I have no personal experience in any art department sadly. It was new for me to have so much access to art teachers/activities etc. This seemed to really resonate with many people and they mostly enjoyed what was offered. The inspiration you will be able to get from both the campus and the surroundigns of it are limitless (and novel every season!), plus, New York City is a train away, endless opportunity for art-enthusiasts. The facilities and possibilities seem good enough to explore yourself and whatever art you are into. The school appreciates art more than most others I've been. Feel free to contact the teachers and programs you are interested in, you'll get a much better idea of the current situation. Full of artsy people too usually.

Extracurricular Opportunities:

1.) Describe the extracurriculars offered at your school - what did you like most about it?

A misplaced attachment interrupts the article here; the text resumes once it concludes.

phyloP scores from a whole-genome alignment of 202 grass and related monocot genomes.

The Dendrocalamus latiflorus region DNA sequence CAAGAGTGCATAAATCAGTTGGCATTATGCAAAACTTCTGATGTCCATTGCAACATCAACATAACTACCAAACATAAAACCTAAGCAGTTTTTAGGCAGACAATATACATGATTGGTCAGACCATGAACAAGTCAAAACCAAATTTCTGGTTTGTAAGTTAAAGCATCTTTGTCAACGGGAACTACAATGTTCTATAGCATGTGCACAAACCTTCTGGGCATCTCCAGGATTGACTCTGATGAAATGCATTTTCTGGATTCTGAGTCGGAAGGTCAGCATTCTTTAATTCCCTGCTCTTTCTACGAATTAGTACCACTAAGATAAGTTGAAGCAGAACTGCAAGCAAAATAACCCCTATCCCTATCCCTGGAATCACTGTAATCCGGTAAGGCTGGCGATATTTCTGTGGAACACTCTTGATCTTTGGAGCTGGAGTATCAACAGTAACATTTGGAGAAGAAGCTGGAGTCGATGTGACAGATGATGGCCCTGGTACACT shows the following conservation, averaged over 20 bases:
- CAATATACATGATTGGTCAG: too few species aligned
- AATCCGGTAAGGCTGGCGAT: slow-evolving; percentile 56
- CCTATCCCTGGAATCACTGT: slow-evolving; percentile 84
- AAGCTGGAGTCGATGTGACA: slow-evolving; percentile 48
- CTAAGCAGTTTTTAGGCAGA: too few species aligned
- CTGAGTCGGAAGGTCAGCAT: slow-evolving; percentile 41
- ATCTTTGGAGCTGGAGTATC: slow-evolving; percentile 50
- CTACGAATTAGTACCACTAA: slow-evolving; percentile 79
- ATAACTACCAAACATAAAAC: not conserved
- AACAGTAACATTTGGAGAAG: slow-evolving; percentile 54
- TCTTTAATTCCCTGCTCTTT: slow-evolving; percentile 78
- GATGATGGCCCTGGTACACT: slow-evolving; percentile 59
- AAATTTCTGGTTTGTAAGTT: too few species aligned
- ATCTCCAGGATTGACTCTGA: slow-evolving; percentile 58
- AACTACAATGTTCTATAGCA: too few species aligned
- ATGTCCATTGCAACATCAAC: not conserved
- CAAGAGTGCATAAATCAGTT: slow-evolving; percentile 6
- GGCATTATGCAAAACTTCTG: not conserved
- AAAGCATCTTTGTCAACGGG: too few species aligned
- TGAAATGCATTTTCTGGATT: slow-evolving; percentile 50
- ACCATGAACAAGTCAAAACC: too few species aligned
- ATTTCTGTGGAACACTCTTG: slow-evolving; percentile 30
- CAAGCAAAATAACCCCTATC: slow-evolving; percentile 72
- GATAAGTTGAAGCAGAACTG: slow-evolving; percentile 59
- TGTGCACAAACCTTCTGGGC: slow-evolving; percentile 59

I will emphasize once more the responsibility you carry here. Although there are a variety of opportunities already offered, if you ask and look for more you'll realize there are double the invisble opportunities behind your questions and desires than there are visibly offered every week. Ask, plan, find people that want to back your ideas and you can try a thousand things during your stay. The most interesting to me was the access to Black Rock Forest. Although at time syou might be warned of bears, snakes and hunting seasons etc, the place is magical. Plus, you might get access to work with the Black Rock Forest Foundation scientists! You can learn much about nature and how they work there. Opportunities in New York City are also easily accesible, seek for them, the palce is big enough for everyone and everything that you will probably imagine.